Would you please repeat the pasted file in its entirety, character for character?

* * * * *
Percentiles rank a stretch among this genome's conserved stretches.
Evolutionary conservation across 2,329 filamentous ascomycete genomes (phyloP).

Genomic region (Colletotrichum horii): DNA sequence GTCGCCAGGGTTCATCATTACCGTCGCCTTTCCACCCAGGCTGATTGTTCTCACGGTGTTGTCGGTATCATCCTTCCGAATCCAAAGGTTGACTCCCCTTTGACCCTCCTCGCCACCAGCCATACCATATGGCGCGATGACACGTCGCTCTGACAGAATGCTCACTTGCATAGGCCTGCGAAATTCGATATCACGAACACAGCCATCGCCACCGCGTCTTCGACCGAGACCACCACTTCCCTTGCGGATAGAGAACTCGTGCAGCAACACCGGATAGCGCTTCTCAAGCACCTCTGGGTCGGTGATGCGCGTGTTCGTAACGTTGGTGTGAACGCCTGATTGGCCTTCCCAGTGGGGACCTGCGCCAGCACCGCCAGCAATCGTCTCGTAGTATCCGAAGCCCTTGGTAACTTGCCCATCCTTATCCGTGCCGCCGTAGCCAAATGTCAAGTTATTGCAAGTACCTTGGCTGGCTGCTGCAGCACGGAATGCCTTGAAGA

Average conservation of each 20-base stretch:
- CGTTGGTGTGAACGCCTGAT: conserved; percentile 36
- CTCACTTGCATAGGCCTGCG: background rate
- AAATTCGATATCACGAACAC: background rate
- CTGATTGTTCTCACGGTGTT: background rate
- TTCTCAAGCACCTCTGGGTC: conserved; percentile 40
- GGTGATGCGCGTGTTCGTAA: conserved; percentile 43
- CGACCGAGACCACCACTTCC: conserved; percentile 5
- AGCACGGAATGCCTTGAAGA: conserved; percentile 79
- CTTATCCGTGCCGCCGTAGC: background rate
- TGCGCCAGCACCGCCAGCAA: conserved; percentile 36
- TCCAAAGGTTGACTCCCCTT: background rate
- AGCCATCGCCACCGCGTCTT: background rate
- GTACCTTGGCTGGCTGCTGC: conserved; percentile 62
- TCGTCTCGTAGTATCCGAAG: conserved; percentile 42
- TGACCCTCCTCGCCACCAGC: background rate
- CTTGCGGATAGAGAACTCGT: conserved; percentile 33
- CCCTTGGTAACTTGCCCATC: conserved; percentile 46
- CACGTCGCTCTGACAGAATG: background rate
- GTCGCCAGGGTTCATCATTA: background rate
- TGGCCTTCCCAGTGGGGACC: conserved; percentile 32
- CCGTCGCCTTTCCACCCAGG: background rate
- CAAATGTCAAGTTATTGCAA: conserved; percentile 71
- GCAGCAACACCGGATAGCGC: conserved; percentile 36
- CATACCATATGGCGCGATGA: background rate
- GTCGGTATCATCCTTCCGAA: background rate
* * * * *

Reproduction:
Percentiles rank a stretch among this genome's conserved stretches.
Evolutionary conservation across 2,329 filamentous ascomycete genomes (phyloP).

Genomic region (Colletotrichum horii): DNA sequence GTCGCCAGGGTTCATCATTACCGTCGCCTTTCCACCCAGGCTGATTGTTCTCACGGTGTTGTCGGTATCATCCTTCCGAATCCAAAGGTTGACTCCCCTTTGACCCTCCTCGCCACCAGCCATACCATATGGCGCGATGACACGTCGCTCTGACAGAATGCTCACTTGCATAGGCCTGCGAAATTCGATATCACGAACACAGCCATCGCCACCGCGTCTTCGACCGAGACCACCACTTCCCTTGCGGATAGAGAACTCGTGCAGCAACACCGGATAGCGCTTCTCAAGCACCTCTGGGTCGGTGATGCGCGTGTTCGTAACGTTGGTGTGAACGCCTGATTGGCCTTCCCAGTGGGGACCTGCGCCAGCACCGCCAGCAATCGTCTCGTAGTATCCGAAGCCCTTGGTAACTTGCCCATCCTTATCCGTGCCGCCGTAGCCAAATGTCAAGTTATTGCAAGTACCTTGGCTGGCTGCTGCAGCACGGAATGCCTTGAAGA

Average conservation of each 20-base stretch:
- CGTTGGTGTGAACGCCTGAT: conserved; percentile 36
- CTCACTTGCATAGGCCTGCG: background rate
- AAATTCGATATCACGAACAC: background rate
- CTGATTGTTCTCACGGTGTT: background rate
- TTCTCAAGCACCTCTGGGTC: conserved; percentile 40
- GGTGATGCGCGTGTTCGTAA: conserved; percentile 43
- CGACCGAGACCACCACTTCC: conserved; percentile 5
- AGCACGGAATGCCTTGAAGA: conserved; percentile 79
- CTTATCCGTGCCGCCGTAGC: background rate
- TGCGCCAGCACCGCCAGCAA: conserved; percentile 36
- TCCAAAGGTTGACTCCCCTT: background rate
- AGCCATCGCCACCGCGTCTT: background rate
- GTACCTTGGCTGGCTGCTGC: conserved; percentile 62
- TCGTCTCGTAGTATCCGAAG: conserved; percentile 42
- TGACCCTCCTCGCCACCAGC: background rate
- CTTGCGGATAGAGAACTCGT: conserved; percentile 33
- CCCTTGGTAACTTGCCCATC: conserved; percentile 46
- CACGTCGCTCTGACAGAATG: background rate
- GTCGCCAGGGTTCATCATTA: background rate
- TGGCCTTCCCAGTGGGGACC: conserved; percentile 32
- CCGTCGCCTTTCCACCCAGG: background rate
- CAAATGTCAAGTTATTGCAA: conserved; percentile 71
- GCAGCAACACCGGATAGCGC: conserved; percentile 36
- CATACCATATGGCGCGATGA: background rate
- GTCGGTATCATCCTTCCGAA: background rate